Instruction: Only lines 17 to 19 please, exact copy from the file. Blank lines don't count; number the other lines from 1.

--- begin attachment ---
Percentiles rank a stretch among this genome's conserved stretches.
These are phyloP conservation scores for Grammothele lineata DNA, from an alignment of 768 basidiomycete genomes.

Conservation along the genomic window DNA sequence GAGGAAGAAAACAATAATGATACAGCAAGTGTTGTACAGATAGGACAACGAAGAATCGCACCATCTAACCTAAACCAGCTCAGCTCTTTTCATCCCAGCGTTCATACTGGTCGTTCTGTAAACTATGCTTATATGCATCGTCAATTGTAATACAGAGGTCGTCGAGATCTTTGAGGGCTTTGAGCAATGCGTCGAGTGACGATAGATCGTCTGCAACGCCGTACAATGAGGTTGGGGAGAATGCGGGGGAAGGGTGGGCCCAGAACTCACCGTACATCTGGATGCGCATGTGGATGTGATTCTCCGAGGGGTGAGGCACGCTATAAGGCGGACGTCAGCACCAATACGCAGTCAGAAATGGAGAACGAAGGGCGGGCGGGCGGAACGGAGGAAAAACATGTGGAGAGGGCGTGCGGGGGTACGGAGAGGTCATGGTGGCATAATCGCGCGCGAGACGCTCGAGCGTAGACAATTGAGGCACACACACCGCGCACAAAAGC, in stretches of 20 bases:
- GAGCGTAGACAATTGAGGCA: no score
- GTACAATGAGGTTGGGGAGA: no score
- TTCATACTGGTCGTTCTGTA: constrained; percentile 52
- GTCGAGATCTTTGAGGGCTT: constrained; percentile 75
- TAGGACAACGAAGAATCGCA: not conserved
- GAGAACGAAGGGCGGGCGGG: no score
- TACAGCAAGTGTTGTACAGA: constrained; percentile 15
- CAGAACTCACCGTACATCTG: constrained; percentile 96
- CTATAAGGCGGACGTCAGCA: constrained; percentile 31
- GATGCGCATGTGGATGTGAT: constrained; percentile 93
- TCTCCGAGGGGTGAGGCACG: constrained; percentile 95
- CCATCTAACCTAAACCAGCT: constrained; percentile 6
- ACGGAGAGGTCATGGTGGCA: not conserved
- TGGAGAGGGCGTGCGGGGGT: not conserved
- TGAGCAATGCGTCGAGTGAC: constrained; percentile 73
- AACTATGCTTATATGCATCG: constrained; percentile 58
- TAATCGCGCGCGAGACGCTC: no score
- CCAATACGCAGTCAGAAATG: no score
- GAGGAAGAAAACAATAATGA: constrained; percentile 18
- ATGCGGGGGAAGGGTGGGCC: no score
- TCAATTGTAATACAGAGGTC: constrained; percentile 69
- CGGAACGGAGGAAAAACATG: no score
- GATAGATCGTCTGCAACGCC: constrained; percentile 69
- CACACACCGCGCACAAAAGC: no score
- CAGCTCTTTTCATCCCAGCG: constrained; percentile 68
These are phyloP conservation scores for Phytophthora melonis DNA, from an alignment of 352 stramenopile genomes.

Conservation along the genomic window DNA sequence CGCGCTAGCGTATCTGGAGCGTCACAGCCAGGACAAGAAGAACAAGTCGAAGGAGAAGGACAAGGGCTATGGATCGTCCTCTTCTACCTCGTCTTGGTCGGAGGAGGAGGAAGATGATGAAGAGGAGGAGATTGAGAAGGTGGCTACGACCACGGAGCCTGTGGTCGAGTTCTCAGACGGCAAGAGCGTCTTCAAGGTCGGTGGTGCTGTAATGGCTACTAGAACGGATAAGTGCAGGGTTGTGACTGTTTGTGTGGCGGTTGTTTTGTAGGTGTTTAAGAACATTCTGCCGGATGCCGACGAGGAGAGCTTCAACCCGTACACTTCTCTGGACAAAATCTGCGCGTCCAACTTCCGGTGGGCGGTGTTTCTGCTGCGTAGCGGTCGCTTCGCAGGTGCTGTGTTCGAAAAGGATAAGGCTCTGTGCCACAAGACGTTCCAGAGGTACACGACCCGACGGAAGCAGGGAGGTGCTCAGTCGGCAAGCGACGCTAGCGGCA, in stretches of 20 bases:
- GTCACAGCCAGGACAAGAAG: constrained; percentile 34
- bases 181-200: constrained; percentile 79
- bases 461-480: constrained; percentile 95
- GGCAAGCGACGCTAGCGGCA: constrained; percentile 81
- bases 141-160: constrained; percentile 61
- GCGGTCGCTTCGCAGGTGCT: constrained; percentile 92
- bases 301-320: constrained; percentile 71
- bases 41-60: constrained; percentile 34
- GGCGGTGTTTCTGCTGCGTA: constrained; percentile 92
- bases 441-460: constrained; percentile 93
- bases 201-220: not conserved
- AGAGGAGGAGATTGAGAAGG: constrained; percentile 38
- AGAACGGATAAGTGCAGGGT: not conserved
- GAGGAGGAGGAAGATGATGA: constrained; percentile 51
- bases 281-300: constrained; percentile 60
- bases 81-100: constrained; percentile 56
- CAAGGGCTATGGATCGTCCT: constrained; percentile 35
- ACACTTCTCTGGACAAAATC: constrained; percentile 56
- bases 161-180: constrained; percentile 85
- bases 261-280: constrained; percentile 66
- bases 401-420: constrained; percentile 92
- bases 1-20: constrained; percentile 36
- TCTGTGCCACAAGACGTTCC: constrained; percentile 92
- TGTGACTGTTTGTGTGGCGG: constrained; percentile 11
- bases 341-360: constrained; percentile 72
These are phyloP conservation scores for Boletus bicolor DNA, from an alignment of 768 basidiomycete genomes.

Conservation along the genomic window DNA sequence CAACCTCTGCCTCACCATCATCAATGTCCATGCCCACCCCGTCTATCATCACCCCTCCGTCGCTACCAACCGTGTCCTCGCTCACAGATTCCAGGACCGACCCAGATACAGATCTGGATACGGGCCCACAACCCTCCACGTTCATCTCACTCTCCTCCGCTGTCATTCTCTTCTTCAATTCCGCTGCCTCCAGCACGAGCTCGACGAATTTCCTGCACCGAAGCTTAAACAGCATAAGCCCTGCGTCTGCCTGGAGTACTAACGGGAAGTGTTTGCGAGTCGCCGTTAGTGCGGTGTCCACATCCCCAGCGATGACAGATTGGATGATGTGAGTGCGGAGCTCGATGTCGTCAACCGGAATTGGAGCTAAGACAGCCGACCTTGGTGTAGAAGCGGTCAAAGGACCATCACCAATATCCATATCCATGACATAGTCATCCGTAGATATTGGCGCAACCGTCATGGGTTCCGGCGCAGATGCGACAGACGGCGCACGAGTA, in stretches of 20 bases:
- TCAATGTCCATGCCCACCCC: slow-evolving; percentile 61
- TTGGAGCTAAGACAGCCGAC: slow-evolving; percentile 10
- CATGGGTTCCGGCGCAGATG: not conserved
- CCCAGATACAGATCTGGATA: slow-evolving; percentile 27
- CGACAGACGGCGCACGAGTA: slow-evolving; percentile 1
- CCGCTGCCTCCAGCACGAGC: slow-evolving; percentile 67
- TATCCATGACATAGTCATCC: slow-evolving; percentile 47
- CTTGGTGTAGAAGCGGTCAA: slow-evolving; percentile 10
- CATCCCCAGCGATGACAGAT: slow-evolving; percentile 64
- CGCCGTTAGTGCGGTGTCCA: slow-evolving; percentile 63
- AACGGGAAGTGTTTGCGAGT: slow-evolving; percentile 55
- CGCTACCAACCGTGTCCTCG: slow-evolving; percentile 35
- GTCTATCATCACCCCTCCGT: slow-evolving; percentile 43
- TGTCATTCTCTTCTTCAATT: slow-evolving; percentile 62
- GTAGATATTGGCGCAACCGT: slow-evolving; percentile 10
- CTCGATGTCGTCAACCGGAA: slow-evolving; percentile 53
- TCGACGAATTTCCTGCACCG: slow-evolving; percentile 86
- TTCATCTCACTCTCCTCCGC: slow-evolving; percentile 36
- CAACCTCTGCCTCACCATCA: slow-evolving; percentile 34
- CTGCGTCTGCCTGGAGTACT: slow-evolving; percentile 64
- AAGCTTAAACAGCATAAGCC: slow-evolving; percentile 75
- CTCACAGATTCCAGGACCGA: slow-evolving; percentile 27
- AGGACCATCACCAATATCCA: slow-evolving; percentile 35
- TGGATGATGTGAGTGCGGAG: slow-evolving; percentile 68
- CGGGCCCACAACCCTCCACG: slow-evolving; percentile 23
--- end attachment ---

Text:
- TGGAGAGGGCGTGCGGGGGT: not conserved
- TGAGCAATGCGTCGAGTGAC: constrained; percentile 73
- AACTATGCTTATATGCATCG: constrained; percentile 58